Orryelle Defenestrate-Bascule has created a wonderful and evocative tarot, and I highly recommended it as both a divinatory and magical tool.
The Well Worn Path, by Raven Grimassi and Stephanie Taylor, illustrated by Mickie Mueller
Kit: Llewellyn Worldwide, 073870671X, 216 pp., 40 cards, 2005
The kit includes forty beautifully illustrated cards, a black organdy bag, a white cardboard box for sturdier storage, and the companion booklet, A Traveller’s Guide to the Well Worn Path.
Grimassi and Taylor write that the title of the deck was chosen to reflect the idea of ‘…a path trodden by the footsteps of those who have walked in these ways since perhaps the beginning of time. Here our ancestors left to us a trail to the ways we now seek to follow as we extend the path to our new vistas’.
I was surprised by some of the cards included in the deck, and their descriptions. For example, the ‘Words of the Magus’ (To Know, To Will, To Dare, and To Keep Silence, or, as it is in these cards ‘To Know, To Dare, To Will, To Keep Silent’ – daring before will is known sounds dangerous to me, but perhaps the authors have something else in mind) I have known previously as the Four Powers of the Sphinx in the western mystery traditions. ‘As Above, So Below’ is also a Hermetic maximum, from the compiled writings of Hermes Trismigustus, but here it is not cited thus. These idiosyncrasies among the first few cards did not bode well for the rest of the deck.
There are some nice touches on the cards themselves, such as the inclusion of certain plants on the books within, and decorations on the locks of the trunk which hold special meaning which are explained in the book. However, I get the feeling that more work was put into creating the cards than writing the book that accompanies it.
Grimassi and Taylor believe ‘The central value of this deck is that it presents a series of teachings that can help you understand why the concepts presented are important. It brings you into an experience of each theme and concept instead of simply providing information or inspiring ideas. Because of this the deck is a valuable tool for solitary practitioners who may not be able to find a physical teacher and initiator’. Unfortunately, there is not a single citation in the entire book, every ‘ancient tradition’ is left vague, exactly which traditional ‘ancestral spirits’ the authors are speaking of is not clear (my personal ancestors, or specific pre-Christian European spiritual ancestors, or the more general ancestors of all humankind?), nor is there any suggested reading for further study. As a teaching tool it leaves much to be desired.
They write, ‘This deck has been designed to serve four different purposes. It is a deck of divination, a system of teaching, a tool for spiritual alignments, and a means of performing solitary rituals’ (pg 9) and as such each card is accompanied by three interpretations Meaning, Teaching and Alignment. Meaning gives the divinatory meaning for the spreads given in the book, Teaching explains the symbolism in clear, simple terms (as the authors state, the cards could also be used as flash cards to teach new students to immediately recognize the obvious meanings of the cards – though I’m unclear as to why that would be beneficial, meditation on the deeper meanings would seem to be more useful in the long run, rather reciting ingrained symbolic descriptions), and Alignment relays a heavily scripted guided meditation that follows through the forty cards.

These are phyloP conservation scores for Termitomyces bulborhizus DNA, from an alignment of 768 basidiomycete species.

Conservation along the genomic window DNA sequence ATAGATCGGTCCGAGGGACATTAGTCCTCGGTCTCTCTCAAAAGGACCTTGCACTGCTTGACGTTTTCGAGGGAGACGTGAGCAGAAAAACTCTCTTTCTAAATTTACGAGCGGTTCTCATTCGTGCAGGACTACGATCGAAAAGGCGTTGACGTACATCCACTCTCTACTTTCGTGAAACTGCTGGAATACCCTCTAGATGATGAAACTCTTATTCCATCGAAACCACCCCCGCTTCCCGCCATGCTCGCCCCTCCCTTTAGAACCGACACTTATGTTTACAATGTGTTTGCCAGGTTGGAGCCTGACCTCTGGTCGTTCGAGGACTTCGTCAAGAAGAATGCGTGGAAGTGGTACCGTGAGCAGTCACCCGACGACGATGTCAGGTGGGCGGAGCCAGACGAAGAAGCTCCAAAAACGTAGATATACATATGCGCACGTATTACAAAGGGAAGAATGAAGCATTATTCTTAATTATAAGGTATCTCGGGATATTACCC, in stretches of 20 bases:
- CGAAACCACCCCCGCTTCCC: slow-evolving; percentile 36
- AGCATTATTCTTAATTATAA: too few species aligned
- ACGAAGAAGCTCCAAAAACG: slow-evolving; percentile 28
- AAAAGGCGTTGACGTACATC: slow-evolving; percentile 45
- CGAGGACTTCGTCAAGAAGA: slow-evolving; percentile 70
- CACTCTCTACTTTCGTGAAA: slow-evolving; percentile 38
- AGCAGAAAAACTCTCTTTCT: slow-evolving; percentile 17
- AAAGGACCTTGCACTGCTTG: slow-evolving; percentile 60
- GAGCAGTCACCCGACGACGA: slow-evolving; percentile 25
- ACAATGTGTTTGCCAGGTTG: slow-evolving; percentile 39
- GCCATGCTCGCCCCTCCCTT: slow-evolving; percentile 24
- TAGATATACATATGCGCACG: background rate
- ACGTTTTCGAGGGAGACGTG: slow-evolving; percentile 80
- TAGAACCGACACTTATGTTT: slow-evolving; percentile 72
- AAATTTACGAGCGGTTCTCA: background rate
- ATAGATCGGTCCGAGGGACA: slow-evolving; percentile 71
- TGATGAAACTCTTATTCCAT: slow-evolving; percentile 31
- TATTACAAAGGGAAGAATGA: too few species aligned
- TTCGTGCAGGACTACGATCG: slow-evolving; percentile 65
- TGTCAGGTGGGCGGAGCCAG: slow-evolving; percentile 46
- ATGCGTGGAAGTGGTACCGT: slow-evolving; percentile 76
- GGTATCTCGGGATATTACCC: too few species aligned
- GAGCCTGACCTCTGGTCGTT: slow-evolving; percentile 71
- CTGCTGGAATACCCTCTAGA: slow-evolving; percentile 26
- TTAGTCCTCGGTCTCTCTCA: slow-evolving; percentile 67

They state that ‘The Well Worn Path deck is designed to present and reveal the symbolism, meaning, and teachings that are the far-reaching roots of modern Paganism and the Craft. The images in this deck depict the spiritual and religious concepts that were the foundations of European Paganism as once known to our ancestors…Here we have captured the knowledge and wisdom of ancient times for contemporary application’. Exactly what this means is never made clear.
The authors obviously intend something very specific with the cards, and yet write in such a vague manner leaving it open to interpretation and opposition at the worst of times, which seems to negate the point. They state that ‘One of the many unique features of this deck is that you can customize the meaning of these cards to better reflect your own individual symbolism’. However, more focus would have been appreciated, as it is, the text comes off wishy-washy rather than practically applicable.